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These Victorian Homebuyer Fund case studies explain how your share and contributions are calculated when you start, if you take full ownership, sell, renovate, make extra payments, or your income changes.

How does shared equity work when I start out?

It’s easy. Find out how Elisa’s financial contributions and the State’s financial contributions give her shared equity in her home right from the start.

Elisa saves $25,000, the minimum required deposit of 5% for a $500,000 home. She completes the Homebuyer Fund eligibility tool to check her eligibility for the State to also contribute 25% to buy a $500,000 home, in one of the Homebuyer Fund’s eligible locations. Elisa applies to one of the State’s participating lenders (a bank) for a shared equity mortgage with the Homebuyer Fund. To assess her application, the bank works with the Homebuyer Fund, which agrees to contribute 25% toward Elisa’s home purchase. Elisa provides her bank with all the information it requires and agrees to all the terms and conditions required, before gaining official approval for a shared equity purchase.

Elisa then makes an offer to buy a home, which her bank and the Homebuyer Fund approve. The offer is accepted by the seller and Elisa moves into her new home. As she is starting out, Elisa has 5% equity in her home while the State has 25%. Her bank mortgage is $350,000, or 70% of the purchase price. She must start making mortgage repayments under the terms of her bank mortgage.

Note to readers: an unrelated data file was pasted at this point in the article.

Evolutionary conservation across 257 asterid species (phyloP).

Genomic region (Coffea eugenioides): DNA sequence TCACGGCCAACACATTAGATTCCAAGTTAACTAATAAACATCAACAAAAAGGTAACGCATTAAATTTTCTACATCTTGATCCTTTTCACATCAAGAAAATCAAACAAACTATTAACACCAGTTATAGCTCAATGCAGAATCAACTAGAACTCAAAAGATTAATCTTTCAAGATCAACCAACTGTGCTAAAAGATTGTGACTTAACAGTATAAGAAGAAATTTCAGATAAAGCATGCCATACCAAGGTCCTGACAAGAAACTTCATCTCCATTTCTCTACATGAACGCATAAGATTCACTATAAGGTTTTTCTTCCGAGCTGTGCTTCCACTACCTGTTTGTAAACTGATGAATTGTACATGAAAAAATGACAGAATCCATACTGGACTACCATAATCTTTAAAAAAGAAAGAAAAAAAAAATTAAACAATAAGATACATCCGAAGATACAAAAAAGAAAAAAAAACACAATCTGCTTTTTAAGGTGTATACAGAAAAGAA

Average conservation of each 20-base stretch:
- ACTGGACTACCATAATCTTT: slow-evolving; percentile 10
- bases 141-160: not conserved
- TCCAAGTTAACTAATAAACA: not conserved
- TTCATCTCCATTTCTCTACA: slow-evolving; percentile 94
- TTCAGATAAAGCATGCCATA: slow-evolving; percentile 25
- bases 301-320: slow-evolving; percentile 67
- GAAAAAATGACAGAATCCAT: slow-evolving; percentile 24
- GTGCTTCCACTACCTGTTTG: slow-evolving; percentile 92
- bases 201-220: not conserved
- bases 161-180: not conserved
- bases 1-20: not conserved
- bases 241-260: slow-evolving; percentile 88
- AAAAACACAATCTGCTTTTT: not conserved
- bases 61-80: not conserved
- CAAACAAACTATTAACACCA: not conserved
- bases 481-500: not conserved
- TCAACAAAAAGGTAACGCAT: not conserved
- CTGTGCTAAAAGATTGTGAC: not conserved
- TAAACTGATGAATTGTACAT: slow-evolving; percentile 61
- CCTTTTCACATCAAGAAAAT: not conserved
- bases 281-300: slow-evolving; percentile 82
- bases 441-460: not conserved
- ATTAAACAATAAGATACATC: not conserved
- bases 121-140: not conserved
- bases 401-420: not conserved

Can I refinance to pay out the State’s share in my property?

Yes! Find out how Chen refinanced her loan to pay out the State’s share of her home.

Chen buys a house valued at $460,000 with the help of the Victorian Homebuyer Fund. She pays a 5% deposit, which is $23,000 and the Homebuyer Fund contributes 25%, which is $115,000. To cover the remaining cost of $322,000, Chen takes out a home loan with one of the State’s participating financial partners. While Chen avoids paying interest and annual fees on the Homebuyer Fund’s 25%, the State’s share entitles it to any capital gains, based on the property’s value whenever Chen makes a payment.

Five years later the property’s value has increased to $560,000. Chen’s home loan balance is now $291,000. At this point, the State’s share has not changed, and is still 25%.